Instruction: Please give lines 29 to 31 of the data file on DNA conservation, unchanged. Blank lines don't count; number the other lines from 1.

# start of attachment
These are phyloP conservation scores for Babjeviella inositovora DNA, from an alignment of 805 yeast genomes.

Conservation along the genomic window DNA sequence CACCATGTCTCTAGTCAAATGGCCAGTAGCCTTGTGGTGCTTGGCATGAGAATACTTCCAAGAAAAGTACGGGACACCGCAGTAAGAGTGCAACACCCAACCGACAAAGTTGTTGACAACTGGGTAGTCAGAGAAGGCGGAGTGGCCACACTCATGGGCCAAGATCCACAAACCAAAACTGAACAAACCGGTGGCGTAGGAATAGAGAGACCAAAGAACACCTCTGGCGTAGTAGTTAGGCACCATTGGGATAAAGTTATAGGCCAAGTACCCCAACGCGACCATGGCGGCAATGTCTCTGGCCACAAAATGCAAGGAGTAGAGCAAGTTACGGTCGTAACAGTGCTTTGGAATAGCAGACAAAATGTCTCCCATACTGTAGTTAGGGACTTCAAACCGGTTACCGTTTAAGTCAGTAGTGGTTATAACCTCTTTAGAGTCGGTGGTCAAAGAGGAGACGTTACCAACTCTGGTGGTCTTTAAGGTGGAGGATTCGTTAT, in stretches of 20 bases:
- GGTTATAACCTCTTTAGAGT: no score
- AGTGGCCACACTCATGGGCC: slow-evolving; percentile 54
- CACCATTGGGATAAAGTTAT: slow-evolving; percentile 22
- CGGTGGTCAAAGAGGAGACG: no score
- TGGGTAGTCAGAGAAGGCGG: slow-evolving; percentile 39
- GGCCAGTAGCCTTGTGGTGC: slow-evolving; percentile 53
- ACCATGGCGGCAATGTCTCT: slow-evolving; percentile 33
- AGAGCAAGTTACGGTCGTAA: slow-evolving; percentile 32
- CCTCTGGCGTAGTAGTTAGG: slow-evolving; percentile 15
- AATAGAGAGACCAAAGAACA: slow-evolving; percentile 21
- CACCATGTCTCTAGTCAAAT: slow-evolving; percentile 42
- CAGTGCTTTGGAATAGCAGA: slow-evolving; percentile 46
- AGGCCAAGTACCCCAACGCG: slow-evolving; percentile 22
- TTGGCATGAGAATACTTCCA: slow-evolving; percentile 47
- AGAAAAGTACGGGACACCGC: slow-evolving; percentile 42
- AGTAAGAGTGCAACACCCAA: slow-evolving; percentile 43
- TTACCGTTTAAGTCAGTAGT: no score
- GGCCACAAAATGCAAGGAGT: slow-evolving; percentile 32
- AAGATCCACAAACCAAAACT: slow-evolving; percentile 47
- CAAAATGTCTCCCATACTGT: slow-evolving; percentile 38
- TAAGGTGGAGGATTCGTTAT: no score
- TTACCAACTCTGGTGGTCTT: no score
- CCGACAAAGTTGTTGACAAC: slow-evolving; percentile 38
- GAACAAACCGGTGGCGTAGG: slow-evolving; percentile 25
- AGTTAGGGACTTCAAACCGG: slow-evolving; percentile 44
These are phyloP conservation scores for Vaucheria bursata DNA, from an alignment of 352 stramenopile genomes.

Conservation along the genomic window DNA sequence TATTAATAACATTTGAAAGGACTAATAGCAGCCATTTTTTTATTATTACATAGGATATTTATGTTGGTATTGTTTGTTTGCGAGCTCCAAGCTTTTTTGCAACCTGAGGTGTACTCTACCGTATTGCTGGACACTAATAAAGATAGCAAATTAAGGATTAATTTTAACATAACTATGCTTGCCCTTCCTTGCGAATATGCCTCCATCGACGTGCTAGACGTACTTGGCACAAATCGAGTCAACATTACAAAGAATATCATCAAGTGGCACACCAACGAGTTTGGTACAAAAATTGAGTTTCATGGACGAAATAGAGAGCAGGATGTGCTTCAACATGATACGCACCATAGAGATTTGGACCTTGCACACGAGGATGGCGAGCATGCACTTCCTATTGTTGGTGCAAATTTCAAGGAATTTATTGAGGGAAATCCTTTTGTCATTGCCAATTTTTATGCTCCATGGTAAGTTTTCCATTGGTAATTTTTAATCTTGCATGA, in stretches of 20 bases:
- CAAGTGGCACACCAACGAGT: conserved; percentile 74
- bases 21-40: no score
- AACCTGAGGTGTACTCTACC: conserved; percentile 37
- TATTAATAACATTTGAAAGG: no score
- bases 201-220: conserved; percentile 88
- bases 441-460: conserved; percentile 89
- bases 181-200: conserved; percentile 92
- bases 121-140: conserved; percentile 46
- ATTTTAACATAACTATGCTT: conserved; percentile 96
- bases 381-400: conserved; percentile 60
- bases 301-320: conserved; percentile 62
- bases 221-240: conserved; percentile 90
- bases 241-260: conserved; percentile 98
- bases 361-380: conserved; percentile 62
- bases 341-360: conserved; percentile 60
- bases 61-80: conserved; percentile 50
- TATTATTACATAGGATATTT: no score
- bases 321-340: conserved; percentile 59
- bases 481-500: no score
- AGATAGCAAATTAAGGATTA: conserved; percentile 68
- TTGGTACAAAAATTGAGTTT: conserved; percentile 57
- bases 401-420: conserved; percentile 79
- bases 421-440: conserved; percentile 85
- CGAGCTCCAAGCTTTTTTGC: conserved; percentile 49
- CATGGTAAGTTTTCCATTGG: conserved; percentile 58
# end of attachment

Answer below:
Conservation along the genomic window DNA sequence TATTAATAACATTTGAAAGGACTAATAGCAGCCATTTTTTTATTATTACATAGGATATTTATGTTGGTATTGTTTGTTTGCGAGCTCCAAGCTTTTTTGCAACCTGAGGTGTACTCTACCGTATTGCTGGACACTAATAAAGATAGCAAATTAAGGATTAATTTTAACATAACTATGCTTGCCCTTCCTTGCGAATATGCCTCCATCGACGTGCTAGACGTACTTGGCACAAATCGAGTCAACATTACAAAGAATATCATCAAGTGGCACACCAACGAGTTTGGTACAAAAATTGAGTTTCATGGACGAAATAGAGAGCAGGATGTGCTTCAACATGATACGCACCATAGAGATTTGGACCTTGCACACGAGGATGGCGAGCATGCACTTCCTATTGTTGGTGCAAATTTCAAGGAATTTATTGAGGGAAATCCTTTTGTCATTGCCAATTTTTATGCTCCATGGTAAGTTTTCCATTGGTAATTTTTAATCTTGCATGA, in stretches of 20 bases:
- CAAGTGGCACACCAACGAGT: conserved; percentile 74
- bases 21-40: no score